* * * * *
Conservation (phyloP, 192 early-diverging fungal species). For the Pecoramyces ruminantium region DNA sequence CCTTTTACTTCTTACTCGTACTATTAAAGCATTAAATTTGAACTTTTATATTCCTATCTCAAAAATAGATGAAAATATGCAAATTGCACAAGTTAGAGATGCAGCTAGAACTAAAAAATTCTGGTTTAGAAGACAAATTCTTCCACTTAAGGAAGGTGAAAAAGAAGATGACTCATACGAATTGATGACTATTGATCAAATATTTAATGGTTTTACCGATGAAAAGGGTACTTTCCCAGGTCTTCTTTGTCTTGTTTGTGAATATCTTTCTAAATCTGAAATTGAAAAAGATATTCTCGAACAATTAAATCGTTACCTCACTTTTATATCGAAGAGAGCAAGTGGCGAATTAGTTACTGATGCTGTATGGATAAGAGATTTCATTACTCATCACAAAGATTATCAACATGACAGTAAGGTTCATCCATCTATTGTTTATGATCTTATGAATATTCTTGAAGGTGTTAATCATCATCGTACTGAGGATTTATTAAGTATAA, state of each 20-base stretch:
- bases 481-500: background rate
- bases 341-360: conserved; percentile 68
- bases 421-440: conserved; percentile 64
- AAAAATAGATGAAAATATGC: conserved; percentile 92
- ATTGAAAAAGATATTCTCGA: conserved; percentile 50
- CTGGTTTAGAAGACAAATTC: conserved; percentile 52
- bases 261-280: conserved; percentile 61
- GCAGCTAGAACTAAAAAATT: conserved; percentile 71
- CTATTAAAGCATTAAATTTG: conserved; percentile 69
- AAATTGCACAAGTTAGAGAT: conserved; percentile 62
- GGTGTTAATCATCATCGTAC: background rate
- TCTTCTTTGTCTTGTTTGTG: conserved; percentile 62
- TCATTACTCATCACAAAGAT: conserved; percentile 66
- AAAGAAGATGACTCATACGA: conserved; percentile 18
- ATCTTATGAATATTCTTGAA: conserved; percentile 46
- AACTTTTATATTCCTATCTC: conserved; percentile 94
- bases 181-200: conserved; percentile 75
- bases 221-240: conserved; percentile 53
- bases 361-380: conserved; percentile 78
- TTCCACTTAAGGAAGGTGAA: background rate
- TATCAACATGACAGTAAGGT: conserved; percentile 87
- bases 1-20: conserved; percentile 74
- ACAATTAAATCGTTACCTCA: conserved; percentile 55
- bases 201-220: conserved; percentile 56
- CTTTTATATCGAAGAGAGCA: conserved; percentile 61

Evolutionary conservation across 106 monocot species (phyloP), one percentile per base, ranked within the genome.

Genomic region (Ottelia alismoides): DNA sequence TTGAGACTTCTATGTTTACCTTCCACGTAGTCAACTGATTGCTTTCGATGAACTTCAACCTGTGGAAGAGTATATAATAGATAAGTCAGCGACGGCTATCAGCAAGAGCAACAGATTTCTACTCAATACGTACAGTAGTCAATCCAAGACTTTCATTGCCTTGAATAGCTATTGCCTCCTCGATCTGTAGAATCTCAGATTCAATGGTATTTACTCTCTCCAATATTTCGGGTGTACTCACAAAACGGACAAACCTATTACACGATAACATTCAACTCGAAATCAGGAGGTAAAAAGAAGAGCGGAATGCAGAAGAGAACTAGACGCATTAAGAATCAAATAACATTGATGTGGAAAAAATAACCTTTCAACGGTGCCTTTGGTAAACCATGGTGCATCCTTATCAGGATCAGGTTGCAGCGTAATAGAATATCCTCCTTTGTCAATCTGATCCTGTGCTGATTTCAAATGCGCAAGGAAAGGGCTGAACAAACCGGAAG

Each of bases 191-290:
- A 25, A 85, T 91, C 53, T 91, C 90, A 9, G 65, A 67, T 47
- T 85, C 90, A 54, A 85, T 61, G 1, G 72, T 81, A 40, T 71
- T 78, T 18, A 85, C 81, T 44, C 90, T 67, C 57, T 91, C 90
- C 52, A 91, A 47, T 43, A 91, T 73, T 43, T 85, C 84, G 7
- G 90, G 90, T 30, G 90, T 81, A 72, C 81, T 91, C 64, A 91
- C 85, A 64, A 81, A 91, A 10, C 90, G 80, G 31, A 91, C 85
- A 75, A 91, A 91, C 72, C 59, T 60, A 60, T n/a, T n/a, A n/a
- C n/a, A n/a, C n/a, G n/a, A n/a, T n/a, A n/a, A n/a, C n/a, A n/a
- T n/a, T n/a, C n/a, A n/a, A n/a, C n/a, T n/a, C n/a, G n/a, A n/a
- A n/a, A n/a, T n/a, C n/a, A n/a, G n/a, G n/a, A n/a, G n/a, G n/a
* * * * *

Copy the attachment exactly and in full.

Conservation (phyloP, 192 early-diverging fungal species). For the Pecoramyces ruminantium region DNA sequence CCTTTTACTTCTTACTCGTACTATTAAAGCATTAAATTTGAACTTTTATATTCCTATCTCAAAAATAGATGAAAATATGCAAATTGCACAAGTTAGAGATGCAGCTAGAACTAAAAAATTCTGGTTTAGAAGACAAATTCTTCCACTTAAGGAAGGTGAAAAAGAAGATGACTCATACGAATTGATGACTATTGATCAAATATTTAATGGTTTTACCGATGAAAAGGGTACTTTCCCAGGTCTTCTTTGTCTTGTTTGTGAATATCTTTCTAAATCTGAAATTGAAAAAGATATTCTCGAACAATTAAATCGTTACCTCACTTTTATATCGAAGAGAGCAAGTGGCGAATTAGTTACTGATGCTGTATGGATAAGAGATTTCATTACTCATCACAAAGATTATCAACATGACAGTAAGGTTCATCCATCTATTGTTTATGATCTTATGAATATTCTTGAAGGTGTTAATCATCATCGTACTGAGGATTTATTAAGTATAA, state of each 20-base stretch:
- bases 481-500: background rate
- bases 341-360: conserved; percentile 68
- bases 421-440: conserved; percentile 64
- AAAAATAGATGAAAATATGC: conserved; percentile 92
- ATTGAAAAAGATATTCTCGA: conserved; percentile 50
- CTGGTTTAGAAGACAAATTC: conserved; percentile 52
- bases 261-280: conserved; percentile 61
- GCAGCTAGAACTAAAAAATT: conserved; percentile 71
- CTATTAAAGCATTAAATTTG: conserved; percentile 69
- AAATTGCACAAGTTAGAGAT: conserved; percentile 62
- GGTGTTAATCATCATCGTAC: background rate
- TCTTCTTTGTCTTGTTTGTG: conserved; percentile 62
- TCATTACTCATCACAAAGAT: conserved; percentile 66
- AAAGAAGATGACTCATACGA: conserved; percentile 18
- ATCTTATGAATATTCTTGAA: conserved; percentile 46
- AACTTTTATATTCCTATCTC: conserved; percentile 94
- bases 181-200: conserved; percentile 75
- bases 221-240: conserved; percentile 53
- bases 361-380: conserved; percentile 78
- TTCCACTTAAGGAAGGTGAA: background rate
- TATCAACATGACAGTAAGGT: conserved; percentile 87
- bases 1-20: conserved; percentile 74
- ACAATTAAATCGTTACCTCA: conserved; percentile 55
- bases 201-220: conserved; percentile 56
- CTTTTATATCGAAGAGAGCA: conserved; percentile 61

Evolutionary conservation across 106 monocot species (phyloP), one percentile per base, ranked within the genome.

Genomic region (Ottelia alismoides): DNA sequence TTGAGACTTCTATGTTTACCTTCCACGTAGTCAACTGATTGCTTTCGATGAACTTCAACCTGTGGAAGAGTATATAATAGATAAGTCAGCGACGGCTATCAGCAAGAGCAACAGATTTCTACTCAATACGTACAGTAGTCAATCCAAGACTTTCATTGCCTTGAATAGCTATTGCCTCCTCGATCTGTAGAATCTCAGATTCAATGGTATTTACTCTCTCCAATATTTCGGGTGTACTCACAAAACGGACAAACCTATTACACGATAACATTCAACTCGAAATCAGGAGGTAAAAAGAAGAGCGGAATGCAGAAGAGAACTAGACGCATTAAGAATCAAATAACATTGATGTGGAAAAAATAACCTTTCAACGGTGCCTTTGGTAAACCATGGTGCATCCTTATCAGGATCAGGTTGCAGCGTAATAGAATATCCTCCTTTGTCAATCTGATCCTGTGCTGATTTCAAATGCGCAAGGAAAGGGCTGAACAAACCGGAAG

Each of bases 191-290:
- A 25, A 85, T 91, C 53, T 91, C 90, A 9, G 65, A 67, T 47
- T 85, C 90, A 54, A 85, T 61, G 1, G 72, T 81, A 40, T 71
- T 78, T 18, A 85, C 81, T 44, C 90, T 67, C 57, T 91, C 90
- C 52, A 91, A 47, T 43, A 91, T 73, T 43, T 85, C 84, G 7
- G 90, G 90, T 30, G 90, T 81, A 72, C 81, T 91, C 64, A 91
- C 85, A 64, A 81, A 91, A 10, C 90, G 80, G 31, A 91, C 85
- A 75, A 91, A 91, C 72, C 59, T 60, A 60, T n/a, T n/a, A n/a
- C n/a, A n/a, C n/a, G n/a, A n/a, T n/a, A n/a, A n/a, C n/a, A n/a
- T n/a, T n/a, C n/a, A n/a, A n/a, C n/a, T n/a, C n/a, G n/a, A n/a
- A n/a, A n/a, T n/a, C n/a, A n/a, G n/a, G n/a, A n/a, G n/a, G n/a